As far as we can discern, the sole purpose of human existence is to kindle a light in the darkness of mere being.
It is not uncommon to find ancient indigenous sites that were constructed in exact alignment with the sun’s rays at significant times of the solar calendar. Egyptian pyramids, Stonehenge, and ruins at ChacoCanyon in the United States are a few examples. With regard to the builders of Stonehenge and neighboring Maeshowe, Guardian blogger, Jonathan Jones, notes that, “the winter solstice must have been deeply important to them because on this day, and this day only, sunlight creates startling effects….Most astonishingly of all, it enters the long narrow entrance passage of the burial mound of Maeshowe on Orkney’s Mainland island and glows on the back wall of the inner chamber. The building becomes a giant camera, catching sunlight in a moment of mystery and wonder.”
The holidays or “holy days” that eventually evolved from Hanukah, indigenous winter solstice rituals, and the birth of Christ all focus on finding light in dark times. Mirroring the seasons, our psyches eventually reach the limits of tolerating darkness before light must be introduced, even if for brief periods of time. Conversely, overexposure to light can be harmful, and if taken to extremes can result in blindness.
This year as we in the Northern Hemisphere approach the annual winter solstice on December 21, we abide not only in seasonal darkness but in what appears to be a permanent psychic darkness resulting from catastrophic climate change and near-term extinction. In our despair, we may ask ourselves if there is any point in seeking to find any light in this terminal darkness. Why don’t we just mimic our bear brethren who willingly descend into the darkness for the winter and hibernate? Why not eat, drink, sate ourselves, sleep in, check out, and die? After all, glimpses of light are only poignant reminders of our inescapable predicament.
Twice in my life I have been told that I had cancer. Twice in my life I used those epiphanies to radically alter the way I live my life. At the moment, I am healthy and vibrantly alive, but human existence is profoundly fragile and uncertain, and the odds against any of us being alive at this moment in time are gargantuan.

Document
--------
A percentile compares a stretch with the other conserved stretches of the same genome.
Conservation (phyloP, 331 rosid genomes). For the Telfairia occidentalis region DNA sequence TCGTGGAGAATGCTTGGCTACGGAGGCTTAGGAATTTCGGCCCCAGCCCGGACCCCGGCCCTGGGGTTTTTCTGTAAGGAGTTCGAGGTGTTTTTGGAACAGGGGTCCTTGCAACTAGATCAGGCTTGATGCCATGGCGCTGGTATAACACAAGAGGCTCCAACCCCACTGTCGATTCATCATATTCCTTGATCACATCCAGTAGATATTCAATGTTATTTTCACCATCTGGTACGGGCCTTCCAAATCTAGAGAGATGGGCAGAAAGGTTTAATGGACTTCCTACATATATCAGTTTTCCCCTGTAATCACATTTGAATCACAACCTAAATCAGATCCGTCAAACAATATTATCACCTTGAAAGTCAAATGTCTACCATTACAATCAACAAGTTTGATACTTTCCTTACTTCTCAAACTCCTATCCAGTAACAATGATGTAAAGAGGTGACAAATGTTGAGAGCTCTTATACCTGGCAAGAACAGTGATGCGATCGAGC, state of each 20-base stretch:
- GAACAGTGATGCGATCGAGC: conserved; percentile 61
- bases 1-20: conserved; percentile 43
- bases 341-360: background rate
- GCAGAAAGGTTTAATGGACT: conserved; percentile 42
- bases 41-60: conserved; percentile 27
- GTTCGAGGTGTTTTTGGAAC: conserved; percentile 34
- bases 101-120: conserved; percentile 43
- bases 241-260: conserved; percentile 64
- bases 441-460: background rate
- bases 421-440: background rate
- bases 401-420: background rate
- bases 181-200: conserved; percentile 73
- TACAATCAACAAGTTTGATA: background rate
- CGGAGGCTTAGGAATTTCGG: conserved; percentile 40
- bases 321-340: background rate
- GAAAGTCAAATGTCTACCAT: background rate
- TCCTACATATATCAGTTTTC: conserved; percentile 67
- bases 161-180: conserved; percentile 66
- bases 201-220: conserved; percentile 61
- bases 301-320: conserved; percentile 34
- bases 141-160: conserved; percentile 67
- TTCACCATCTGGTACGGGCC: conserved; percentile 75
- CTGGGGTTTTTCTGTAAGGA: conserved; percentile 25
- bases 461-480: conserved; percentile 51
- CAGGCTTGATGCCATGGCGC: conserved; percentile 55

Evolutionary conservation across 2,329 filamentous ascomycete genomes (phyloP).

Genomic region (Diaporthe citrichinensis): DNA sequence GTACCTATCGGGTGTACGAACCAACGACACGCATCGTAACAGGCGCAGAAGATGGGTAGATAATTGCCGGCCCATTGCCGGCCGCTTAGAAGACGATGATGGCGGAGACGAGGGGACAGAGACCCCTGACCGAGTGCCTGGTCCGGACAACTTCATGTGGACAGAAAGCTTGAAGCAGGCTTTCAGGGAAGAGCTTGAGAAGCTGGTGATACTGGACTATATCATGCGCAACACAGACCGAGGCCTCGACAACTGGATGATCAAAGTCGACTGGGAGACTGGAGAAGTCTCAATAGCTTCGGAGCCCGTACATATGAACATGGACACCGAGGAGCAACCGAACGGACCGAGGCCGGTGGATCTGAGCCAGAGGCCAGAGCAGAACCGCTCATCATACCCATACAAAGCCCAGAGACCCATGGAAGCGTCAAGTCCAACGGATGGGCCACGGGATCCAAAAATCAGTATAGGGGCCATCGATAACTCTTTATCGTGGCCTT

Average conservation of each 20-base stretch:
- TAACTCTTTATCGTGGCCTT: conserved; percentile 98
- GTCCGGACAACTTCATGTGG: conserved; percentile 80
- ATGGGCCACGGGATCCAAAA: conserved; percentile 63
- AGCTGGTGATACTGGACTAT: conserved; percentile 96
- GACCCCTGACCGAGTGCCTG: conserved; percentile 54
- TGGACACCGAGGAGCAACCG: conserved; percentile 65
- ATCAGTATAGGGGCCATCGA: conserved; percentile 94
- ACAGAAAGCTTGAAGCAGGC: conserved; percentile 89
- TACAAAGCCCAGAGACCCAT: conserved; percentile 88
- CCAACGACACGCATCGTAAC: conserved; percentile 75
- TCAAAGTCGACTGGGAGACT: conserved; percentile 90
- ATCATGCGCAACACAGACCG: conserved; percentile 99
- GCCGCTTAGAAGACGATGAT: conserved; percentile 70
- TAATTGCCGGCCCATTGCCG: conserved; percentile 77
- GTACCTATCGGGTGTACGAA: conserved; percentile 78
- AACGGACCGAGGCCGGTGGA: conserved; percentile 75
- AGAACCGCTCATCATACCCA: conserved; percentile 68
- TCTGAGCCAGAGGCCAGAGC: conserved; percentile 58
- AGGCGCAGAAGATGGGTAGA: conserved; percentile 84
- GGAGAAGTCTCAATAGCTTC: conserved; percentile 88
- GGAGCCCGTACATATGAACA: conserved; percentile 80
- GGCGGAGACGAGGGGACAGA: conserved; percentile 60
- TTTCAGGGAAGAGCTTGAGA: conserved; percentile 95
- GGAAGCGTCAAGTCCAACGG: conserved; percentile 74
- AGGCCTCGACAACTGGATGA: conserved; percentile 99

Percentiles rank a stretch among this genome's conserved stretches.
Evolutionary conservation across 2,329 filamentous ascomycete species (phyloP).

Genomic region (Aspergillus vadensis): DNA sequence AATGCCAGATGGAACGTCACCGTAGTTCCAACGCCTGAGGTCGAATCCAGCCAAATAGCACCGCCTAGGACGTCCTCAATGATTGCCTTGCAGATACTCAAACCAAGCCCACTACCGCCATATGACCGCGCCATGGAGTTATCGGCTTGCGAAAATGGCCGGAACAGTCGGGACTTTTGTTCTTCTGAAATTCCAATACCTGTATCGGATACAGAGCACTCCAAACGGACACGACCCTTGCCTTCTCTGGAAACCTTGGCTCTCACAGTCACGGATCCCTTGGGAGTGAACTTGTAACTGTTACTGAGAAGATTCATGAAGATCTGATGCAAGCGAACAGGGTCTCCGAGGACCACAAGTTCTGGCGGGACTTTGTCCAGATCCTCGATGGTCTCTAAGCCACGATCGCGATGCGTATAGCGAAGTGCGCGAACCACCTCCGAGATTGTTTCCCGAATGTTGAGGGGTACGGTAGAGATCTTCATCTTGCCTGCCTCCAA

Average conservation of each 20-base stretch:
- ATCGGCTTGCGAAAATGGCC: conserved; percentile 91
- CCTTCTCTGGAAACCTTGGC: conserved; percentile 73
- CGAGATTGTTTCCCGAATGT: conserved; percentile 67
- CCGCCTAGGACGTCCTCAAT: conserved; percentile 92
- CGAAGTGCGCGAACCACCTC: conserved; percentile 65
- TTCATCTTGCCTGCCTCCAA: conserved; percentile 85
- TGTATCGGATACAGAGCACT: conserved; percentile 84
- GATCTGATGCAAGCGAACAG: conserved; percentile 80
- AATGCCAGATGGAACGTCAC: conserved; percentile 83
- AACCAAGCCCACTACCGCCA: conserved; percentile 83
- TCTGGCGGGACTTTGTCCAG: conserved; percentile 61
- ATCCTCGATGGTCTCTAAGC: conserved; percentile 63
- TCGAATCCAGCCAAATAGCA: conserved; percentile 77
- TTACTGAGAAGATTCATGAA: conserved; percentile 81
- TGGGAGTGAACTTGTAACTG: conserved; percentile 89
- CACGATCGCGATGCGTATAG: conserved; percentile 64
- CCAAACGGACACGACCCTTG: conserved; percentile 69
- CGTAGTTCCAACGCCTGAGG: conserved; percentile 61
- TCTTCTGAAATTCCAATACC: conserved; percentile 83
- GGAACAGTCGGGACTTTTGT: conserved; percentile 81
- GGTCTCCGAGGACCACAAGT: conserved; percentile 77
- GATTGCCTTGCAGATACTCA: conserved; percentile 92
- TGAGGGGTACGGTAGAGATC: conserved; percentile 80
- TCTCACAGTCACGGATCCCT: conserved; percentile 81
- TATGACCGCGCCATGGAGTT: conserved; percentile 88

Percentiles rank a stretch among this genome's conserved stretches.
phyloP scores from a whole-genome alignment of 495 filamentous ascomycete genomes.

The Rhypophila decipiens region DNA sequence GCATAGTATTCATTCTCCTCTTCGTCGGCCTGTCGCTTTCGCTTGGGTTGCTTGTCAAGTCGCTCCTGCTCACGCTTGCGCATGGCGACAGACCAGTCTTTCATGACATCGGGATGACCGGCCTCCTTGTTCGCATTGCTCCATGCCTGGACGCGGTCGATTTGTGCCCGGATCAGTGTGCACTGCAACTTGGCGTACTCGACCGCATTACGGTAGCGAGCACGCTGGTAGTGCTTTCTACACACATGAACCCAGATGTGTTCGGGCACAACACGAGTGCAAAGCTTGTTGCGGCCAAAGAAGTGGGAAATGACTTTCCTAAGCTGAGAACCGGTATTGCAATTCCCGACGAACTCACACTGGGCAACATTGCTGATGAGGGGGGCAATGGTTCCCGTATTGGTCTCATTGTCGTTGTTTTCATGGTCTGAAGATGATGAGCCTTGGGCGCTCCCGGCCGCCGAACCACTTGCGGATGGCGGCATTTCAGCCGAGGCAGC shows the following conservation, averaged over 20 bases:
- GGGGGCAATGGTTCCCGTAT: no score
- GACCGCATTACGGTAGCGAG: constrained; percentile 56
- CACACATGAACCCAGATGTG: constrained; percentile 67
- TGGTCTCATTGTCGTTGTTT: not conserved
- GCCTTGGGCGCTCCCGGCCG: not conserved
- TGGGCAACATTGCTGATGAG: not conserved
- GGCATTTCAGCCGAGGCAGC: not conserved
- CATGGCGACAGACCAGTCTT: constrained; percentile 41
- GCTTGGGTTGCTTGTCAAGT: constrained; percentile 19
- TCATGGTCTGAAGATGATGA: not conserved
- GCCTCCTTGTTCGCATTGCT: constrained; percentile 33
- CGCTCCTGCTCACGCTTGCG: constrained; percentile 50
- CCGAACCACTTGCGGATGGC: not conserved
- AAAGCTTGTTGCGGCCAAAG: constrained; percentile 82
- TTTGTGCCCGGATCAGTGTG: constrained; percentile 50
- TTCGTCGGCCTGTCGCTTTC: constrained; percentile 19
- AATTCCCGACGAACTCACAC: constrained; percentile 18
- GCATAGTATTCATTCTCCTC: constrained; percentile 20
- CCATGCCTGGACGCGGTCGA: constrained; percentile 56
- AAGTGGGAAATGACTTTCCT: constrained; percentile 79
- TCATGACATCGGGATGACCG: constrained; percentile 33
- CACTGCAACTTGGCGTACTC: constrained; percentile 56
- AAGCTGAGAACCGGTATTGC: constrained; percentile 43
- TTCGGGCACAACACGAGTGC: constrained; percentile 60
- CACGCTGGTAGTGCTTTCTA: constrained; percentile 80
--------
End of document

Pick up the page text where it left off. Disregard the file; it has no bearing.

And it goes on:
As if the realities of near-term extinction were not devastating enough, the sinister silence and dubious distortions regarding Fukushima fallout heap darkness upon darkness, and we scour the psychic landscape for reasons to remain alive.
In a variety of other venues I have offered my perspective on the value of enhancing rather than diminishing our aliveness as we confront our terminal status. Rather than reiterate, I’ll take this winter solstice opportunity to cherish the light, knowing that its ultimate value can only be savored if we are genuinely able to sing with Simon and Garfunkel, “hello darkness my old friend.”
Many winters ago I was among several dozen Hopi-and non-Hopi individuals who sat in the dim light of a kiva on a frigid ceremonial night. The kachina dancers, always the ultimate teachers of the tribe, burst into the underground kiva chamber with the fury of the wind that howled above the ground. Shouting, drumming, and blasting their observers with a potentially terrifying cacophony, they began singing about the darkness as a necessary disciplinarian for the community. Certainly, I did not understand Hopi, but these words were later explained to me by crusty elders whose chiseled faces bore witness to their presence in more of these rituals than they could even count and to the darkness and light through which they had walked across many ceremonial calendar years. One of the intentions of shocking the community with intimidating kachina fury was and is to remind the people of their mortality and the reality that the profane perspective (that is to say in Anglo, psychological terminology, the human ego) will only harm the community and lead to individuals forgetting who they really are. As in virtually all indigenous ceremony, the sacred is central—the core of the community and of each individual.